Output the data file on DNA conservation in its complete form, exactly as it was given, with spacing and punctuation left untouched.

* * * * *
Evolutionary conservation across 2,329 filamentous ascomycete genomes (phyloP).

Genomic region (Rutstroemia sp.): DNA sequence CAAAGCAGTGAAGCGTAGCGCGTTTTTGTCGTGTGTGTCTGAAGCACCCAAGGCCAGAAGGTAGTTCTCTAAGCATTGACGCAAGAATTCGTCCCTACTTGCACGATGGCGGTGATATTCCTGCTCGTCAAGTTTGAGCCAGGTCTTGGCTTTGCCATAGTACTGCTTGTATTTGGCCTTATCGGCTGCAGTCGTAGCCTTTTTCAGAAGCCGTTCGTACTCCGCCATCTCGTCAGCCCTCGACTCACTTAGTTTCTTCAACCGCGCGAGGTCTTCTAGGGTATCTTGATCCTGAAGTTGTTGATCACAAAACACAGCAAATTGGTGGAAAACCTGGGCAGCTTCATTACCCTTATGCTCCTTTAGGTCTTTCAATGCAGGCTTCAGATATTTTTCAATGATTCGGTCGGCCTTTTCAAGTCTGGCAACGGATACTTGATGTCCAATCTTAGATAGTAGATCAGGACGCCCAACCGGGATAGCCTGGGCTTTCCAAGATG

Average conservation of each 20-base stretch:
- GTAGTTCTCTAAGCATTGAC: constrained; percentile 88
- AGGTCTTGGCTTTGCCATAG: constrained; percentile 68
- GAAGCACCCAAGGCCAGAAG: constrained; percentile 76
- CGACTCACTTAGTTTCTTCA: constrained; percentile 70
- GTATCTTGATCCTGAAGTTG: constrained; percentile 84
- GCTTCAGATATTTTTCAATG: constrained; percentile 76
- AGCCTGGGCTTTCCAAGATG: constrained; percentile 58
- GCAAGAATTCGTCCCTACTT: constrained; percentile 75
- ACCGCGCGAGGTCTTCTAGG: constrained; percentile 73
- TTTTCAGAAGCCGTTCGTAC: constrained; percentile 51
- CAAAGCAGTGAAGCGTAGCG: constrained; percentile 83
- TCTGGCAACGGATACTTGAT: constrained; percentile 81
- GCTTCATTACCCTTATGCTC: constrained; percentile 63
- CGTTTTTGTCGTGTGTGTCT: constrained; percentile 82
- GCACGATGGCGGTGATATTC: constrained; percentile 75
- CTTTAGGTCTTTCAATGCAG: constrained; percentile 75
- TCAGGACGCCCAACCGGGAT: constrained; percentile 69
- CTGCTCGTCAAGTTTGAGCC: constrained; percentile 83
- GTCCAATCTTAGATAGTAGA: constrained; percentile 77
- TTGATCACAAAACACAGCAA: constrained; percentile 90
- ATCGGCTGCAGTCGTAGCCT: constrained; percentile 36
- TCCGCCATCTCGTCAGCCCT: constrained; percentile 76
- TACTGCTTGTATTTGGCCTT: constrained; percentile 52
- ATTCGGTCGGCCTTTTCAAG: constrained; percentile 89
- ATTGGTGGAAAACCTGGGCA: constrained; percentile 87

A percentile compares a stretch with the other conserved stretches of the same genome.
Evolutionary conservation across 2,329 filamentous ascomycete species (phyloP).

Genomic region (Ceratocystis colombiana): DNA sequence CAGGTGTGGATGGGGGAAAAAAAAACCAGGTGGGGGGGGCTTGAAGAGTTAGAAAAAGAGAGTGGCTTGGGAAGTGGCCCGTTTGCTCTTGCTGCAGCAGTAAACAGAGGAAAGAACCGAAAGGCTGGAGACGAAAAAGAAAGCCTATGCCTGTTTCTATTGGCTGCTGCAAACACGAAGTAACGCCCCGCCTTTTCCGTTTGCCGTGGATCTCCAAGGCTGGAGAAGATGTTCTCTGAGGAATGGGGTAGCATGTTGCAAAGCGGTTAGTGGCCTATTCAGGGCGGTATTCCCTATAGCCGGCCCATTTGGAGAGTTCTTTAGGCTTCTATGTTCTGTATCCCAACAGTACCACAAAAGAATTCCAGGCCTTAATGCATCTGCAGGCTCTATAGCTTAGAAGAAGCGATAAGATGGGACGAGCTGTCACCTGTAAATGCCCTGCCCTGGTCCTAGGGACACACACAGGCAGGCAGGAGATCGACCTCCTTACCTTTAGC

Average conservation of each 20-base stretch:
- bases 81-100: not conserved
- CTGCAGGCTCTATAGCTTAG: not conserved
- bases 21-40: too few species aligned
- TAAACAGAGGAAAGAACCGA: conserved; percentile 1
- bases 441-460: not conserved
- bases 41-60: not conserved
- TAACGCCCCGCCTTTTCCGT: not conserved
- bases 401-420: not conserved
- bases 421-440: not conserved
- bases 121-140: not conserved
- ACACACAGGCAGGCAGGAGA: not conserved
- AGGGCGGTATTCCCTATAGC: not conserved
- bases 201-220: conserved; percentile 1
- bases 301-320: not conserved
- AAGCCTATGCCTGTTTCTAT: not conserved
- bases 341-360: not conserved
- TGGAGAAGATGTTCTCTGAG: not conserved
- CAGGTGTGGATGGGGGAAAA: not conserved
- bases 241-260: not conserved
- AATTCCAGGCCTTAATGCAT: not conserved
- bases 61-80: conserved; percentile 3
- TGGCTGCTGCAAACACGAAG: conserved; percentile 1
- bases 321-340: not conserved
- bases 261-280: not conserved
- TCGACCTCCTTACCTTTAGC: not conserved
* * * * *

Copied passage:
Evolutionary conservation across 2,329 filamentous ascomycete genomes (phyloP).

Genomic region (Rutstroemia sp.): DNA sequence CAAAGCAGTGAAGCGTAGCGCGTTTTTGTCGTGTGTGTCTGAAGCACCCAAGGCCAGAAGGTAGTTCTCTAAGCATTGACGCAAGAATTCGTCCCTACTTGCACGATGGCGGTGATATTCCTGCTCGTCAAGTTTGAGCCAGGTCTTGGCTTTGCCATAGTACTGCTTGTATTTGGCCTTATCGGCTGCAGTCGTAGCCTTTTTCAGAAGCCGTTCGTACTCCGCCATCTCGTCAGCCCTCGACTCACTTAGTTTCTTCAACCGCGCGAGGTCTTCTAGGGTATCTTGATCCTGAAGTTGTTGATCACAAAACACAGCAAATTGGTGGAAAACCTGGGCAGCTTCATTACCCTTATGCTCCTTTAGGTCTTTCAATGCAGGCTTCAGATATTTTTCAATGATTCGGTCGGCCTTTTCAAGTCTGGCAACGGATACTTGATGTCCAATCTTAGATAGTAGATCAGGACGCCCAACCGGGATAGCCTGGGCTTTCCAAGATG

Average conservation of each 20-base stretch:
- GTAGTTCTCTAAGCATTGAC: constrained; percentile 88
- AGGTCTTGGCTTTGCCATAG: constrained; percentile 68
- GAAGCACCCAAGGCCAGAAG: constrained; percentile 76
- CGACTCACTTAGTTTCTTCA: constrained; percentile 70
- GTATCTTGATCCTGAAGTTG: constrained; percentile 84
- GCTTCAGATATTTTTCAATG: constrained; percentile 76
- AGCCTGGGCTTTCCAAGATG: constrained; percentile 58
- GCAAGAATTCGTCCCTACTT: constrained; percentile 75
- ACCGCGCGAGGTCTTCTAGG: constrained; percentile 73
- TTTTCAGAAGCCGTTCGTAC: constrained; percentile 51
- CAAAGCAGTGAAGCGTAGCG: constrained; percentile 83
- TCTGGCAACGGATACTTGAT: constrained; percentile 81
- GCTTCATTACCCTTATGCTC: constrained; percentile 63
- CGTTTTTGTCGTGTGTGTCT: constrained; percentile 82
- GCACGATGGCGGTGATATTC: constrained; percentile 75
- CTTTAGGTCTTTCAATGCAG: constrained; percentile 75
- TCAGGACGCCCAACCGGGAT: constrained; percentile 69
- CTGCTCGTCAAGTTTGAGCC: constrained; percentile 83
- GTCCAATCTTAGATAGTAGA: constrained; percentile 77
- TTGATCACAAAACACAGCAA: constrained; percentile 90
- ATCGGCTGCAGTCGTAGCCT: constrained; percentile 36
- TCCGCCATCTCGTCAGCCCT: constrained; percentile 76
- TACTGCTTGTATTTGGCCTT: constrained; percentile 52
- ATTCGGTCGGCCTTTTCAAG: constrained; percentile 89
- ATTGGTGGAAAACCTGGGCA: constrained; percentile 87

A percentile compares a stretch with the other conserved stretches of the same genome.
Evolutionary conservation across 2,329 filamentous ascomycete species (phyloP).

Genomic region (Ceratocystis colombiana): DNA sequence CAGGTGTGGATGGGGGAAAAAAAAACCAGGTGGGGGGGGCTTGAAGAGTTAGAAAAAGAGAGTGGCTTGGGAAGTGGCCCGTTTGCTCTTGCTGCAGCAGTAAACAGAGGAAAGAACCGAAAGGCTGGAGACGAAAAAGAAAGCCTATGCCTGTTTCTATTGGCTGCTGCAAACACGAAGTAACGCCCCGCCTTTTCCGTTTGCCGTGGATCTCCAAGGCTGGAGAAGATGTTCTCTGAGGAATGGGGTAGCATGTTGCAAAGCGGTTAGTGGCCTATTCAGGGCGGTATTCCCTATAGCCGGCCCATTTGGAGAGTTCTTTAGGCTTCTATGTTCTGTATCCCAACAGTACCACAAAAGAATTCCAGGCCTTAATGCATCTGCAGGCTCTATAGCTTAGAAGAAGCGATAAGATGGGACGAGCTGTCACCTGTAAATGCCCTGCCCTGGTCCTAGGGACACACACAGGCAGGCAGGAGATCGACCTCCTTACCTTTAGC

Average conservation of each 20-base stretch:
- bases 81-100: not conserved
- CTGCAGGCTCTATAGCTTAG: not conserved
- bases 21-40: too few species aligned
- TAAACAGAGGAAAGAACCGA: conserved; percentile 1
- bases 441-460: not conserved
- bases 41-60: not conserved
- TAACGCCCCGCCTTTTCCGT: not conserved
- bases 401-420: not conserved
- bases 421-440: not conserved
- bases 121-140: not conserved
- ACACACAGGCAGGCAGGAGA: not conserved
- AGGGCGGTATTCCCTATAGC: not conserved
- bases 201-220: conserved; percentile 1
- bases 301-320: not conserved
- AAGCCTATGCCTGTTTCTAT: not conserved
- bases 341-360: not conserved
- TGGAGAAGATGTTCTCTGAG: not conserved
- CAGGTGTGGATGGGGGAAAA: not conserved
- bases 241-260: not conserved
- AATTCCAGGCCTTAATGCAT: not conserved
- bases 61-80: conserved; percentile 3
- TGGCTGCTGCAAACACGAAG: conserved; percentile 1
- bases 321-340: not conserved
- bases 261-280: not conserved
- TCGACCTCCTTACCTTTAGC: not conserved